Dyke Nook Lodge 5217

Accrington, Hyndburn, Lancashire, England

Brief Description

Dyke Nook Lodge's extensive gardens were designed by Gertrude Jekyll. Features of the gardens include a large, walled garden, an arbour and a rose garden. While Jekyll's plans and sketches note the placement of gardens, there is no record of what is currently planted at Dyke Nook Lodge.

History

Dyke Nook Lodge was created in the early-20th century. The estate is a private residence.

Detailed Description

Dyke Nook Lodge's gardens were designed by Gertrude Jekyll in 1907. The extensive original garden plans note a large, walled garden located to the south of the house. From an arbour, formed by yews and flanked by two Dundee ramblers, the rose garden fills the ground between the southwest house gable and the southwest border wall. The walled garden was divided into four segments filled with roses. Each of the four rose beds had a core of three Rugosa roses and Blanc Double de Courbet, which were flanked by Bourbon roses. Many of the roses used in this garden are no longer available, such as the hybrid tea rose Killarney.

To the southeast of the house, there were 10 flower beds with shrub and herbaceous plants. Between the beds, there were views of a low, dry stone wall. The wall separated the beds from a raised lawn. The lawn contained paved walks and sporadic flowerbeds. A short drive to the house was flanked by eight lime trees, which were pollarded at the height of eight feet. Laurastinus and guelder roses were trained up the walls surrounding a small yard, which gave access to the house's main entrance.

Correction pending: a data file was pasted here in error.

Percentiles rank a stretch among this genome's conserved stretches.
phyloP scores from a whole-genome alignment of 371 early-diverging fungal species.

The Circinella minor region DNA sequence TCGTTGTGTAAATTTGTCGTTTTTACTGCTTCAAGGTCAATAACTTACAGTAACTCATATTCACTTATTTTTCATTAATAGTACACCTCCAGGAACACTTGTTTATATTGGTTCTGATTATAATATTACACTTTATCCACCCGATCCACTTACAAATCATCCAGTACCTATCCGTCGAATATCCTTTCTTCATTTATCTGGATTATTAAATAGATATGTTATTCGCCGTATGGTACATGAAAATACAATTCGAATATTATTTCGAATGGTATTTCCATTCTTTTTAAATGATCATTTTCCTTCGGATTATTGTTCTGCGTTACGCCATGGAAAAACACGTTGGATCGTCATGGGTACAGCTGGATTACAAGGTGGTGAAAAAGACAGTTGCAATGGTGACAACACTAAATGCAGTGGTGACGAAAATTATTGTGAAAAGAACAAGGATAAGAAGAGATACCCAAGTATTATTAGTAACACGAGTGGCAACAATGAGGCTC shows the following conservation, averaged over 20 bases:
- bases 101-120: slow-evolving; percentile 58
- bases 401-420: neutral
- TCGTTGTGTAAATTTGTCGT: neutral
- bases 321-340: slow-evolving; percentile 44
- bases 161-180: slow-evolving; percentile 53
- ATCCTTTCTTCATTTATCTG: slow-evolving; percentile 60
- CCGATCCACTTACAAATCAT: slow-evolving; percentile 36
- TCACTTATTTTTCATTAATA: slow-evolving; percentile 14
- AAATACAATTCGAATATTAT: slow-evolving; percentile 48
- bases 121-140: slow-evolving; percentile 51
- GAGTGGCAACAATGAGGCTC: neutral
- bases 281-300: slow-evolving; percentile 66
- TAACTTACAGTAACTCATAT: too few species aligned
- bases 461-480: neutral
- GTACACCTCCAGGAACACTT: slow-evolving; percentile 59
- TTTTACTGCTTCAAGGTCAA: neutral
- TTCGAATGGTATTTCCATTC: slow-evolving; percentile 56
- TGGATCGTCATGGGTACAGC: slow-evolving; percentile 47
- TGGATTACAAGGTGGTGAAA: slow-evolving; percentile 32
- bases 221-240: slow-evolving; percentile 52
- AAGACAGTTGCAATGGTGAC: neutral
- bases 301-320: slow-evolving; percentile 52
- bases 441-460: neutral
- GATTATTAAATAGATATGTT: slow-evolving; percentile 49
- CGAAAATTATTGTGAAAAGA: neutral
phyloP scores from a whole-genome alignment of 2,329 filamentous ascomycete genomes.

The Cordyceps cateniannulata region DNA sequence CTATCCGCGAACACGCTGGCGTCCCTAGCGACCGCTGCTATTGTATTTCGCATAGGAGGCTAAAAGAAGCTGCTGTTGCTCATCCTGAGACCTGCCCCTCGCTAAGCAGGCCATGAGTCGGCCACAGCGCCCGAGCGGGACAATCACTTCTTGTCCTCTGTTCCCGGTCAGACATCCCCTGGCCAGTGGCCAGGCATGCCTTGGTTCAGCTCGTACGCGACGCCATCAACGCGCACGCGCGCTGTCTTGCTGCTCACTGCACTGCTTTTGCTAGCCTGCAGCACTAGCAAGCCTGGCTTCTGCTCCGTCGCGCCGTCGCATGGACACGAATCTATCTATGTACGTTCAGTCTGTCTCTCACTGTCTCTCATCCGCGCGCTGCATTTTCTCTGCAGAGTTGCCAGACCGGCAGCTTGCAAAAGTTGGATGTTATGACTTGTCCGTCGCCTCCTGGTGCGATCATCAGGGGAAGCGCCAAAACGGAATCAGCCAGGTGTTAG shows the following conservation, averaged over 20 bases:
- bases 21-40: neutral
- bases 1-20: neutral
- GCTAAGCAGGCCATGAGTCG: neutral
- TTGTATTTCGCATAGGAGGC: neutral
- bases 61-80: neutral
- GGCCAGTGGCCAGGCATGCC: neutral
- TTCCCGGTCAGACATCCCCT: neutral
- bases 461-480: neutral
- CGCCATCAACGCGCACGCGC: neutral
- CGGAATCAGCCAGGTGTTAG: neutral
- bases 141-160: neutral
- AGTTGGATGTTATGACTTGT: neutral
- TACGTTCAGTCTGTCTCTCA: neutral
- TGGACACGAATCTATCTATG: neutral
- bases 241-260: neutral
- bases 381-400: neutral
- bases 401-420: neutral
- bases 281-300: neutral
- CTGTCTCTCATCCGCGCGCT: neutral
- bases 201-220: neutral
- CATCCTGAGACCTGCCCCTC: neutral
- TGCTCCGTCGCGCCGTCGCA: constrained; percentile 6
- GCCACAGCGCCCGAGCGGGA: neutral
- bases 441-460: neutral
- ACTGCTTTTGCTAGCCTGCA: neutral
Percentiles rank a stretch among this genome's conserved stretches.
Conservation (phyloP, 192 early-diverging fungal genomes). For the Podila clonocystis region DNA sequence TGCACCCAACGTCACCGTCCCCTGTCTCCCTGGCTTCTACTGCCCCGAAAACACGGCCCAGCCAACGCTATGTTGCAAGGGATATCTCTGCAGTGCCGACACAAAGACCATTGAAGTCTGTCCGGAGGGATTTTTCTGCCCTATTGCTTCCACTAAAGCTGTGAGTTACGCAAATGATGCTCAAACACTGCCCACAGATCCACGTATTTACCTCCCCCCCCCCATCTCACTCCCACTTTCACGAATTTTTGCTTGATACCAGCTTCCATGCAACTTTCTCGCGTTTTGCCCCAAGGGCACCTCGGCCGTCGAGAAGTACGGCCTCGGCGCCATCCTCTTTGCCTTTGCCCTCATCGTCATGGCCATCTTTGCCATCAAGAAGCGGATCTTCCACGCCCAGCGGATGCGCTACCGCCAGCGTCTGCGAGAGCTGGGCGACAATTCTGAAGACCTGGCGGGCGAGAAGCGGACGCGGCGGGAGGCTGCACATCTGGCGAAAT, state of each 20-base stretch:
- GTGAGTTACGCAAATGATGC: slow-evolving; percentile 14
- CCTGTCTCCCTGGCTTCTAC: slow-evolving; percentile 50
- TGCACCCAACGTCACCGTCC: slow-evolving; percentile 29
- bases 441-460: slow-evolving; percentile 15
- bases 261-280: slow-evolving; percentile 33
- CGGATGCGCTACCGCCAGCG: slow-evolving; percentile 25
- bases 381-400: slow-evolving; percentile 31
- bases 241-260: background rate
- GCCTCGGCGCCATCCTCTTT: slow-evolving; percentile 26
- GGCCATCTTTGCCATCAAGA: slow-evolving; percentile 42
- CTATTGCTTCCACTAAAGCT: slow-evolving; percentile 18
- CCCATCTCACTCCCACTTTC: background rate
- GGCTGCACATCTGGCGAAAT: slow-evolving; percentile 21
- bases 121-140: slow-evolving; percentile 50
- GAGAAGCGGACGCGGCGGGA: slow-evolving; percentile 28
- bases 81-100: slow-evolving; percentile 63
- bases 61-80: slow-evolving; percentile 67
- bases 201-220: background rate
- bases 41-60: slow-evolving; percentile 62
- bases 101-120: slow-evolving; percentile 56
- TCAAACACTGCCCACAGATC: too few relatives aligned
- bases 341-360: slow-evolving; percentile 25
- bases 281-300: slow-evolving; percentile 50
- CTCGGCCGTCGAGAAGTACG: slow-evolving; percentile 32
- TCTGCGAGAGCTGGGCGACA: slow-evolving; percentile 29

Along the southwest margin of the large, walled garden a long shrub border was backed by a stone wall. Against the wall were seven red cedar and seven Lawson's cypress trees. In front of these trees were alternating groups of Portugal laurel and rambling roses. The roses used, such as The Garland and Blush Rambler, had only become available in 1903. The border of the garden was edged with bergenias, Lenten roses and Christmas roses. Along the south-eastern edge of the garden were groups of laurels, phillyreas and standard white lilacs.

There were 10 rectilinear borders between the front of the house and the raised lawn. These borders are interesting in their use of shrubs and perennial and annual herbaceous plants. The most south-westerly of these borders contains a seat, which was set back and surrounded by alba rose Mme Plantier. Behind this border were nine Lawson cypresses which formed an ideal foil for the soft, olive-green leaflets and creamy-white flowers of the Mme Plantier. Six Irish yews reinforced the line of a cross-walk from the garden seat to a group of three Lawson cypresses. The Lawson cypresses were planted with groups of orange lilies and white Japan anemones. Currently, there is no record of what plantings are at Dyke Nook Lodge.

Features
  • Garden Wall
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  • Rose Garden
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  • Flower Bed
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  • Lawn
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  • Shrub Border
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  • House (featured building)
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  • Garden Bench
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  • Drive
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  • Walk
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  • Pollarded Tree
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History

Detailed History

Dyke Nook Lodge was established in the early-20th century. The house was remodelled from 1910-1911 by Walter Brierley. The estate is still a private residence.

Period

  • Early 20th Century
Associated People

Just one person associated to Dyke Nook Lodge

References

Contributors

  • E. Bennis and J. Dyke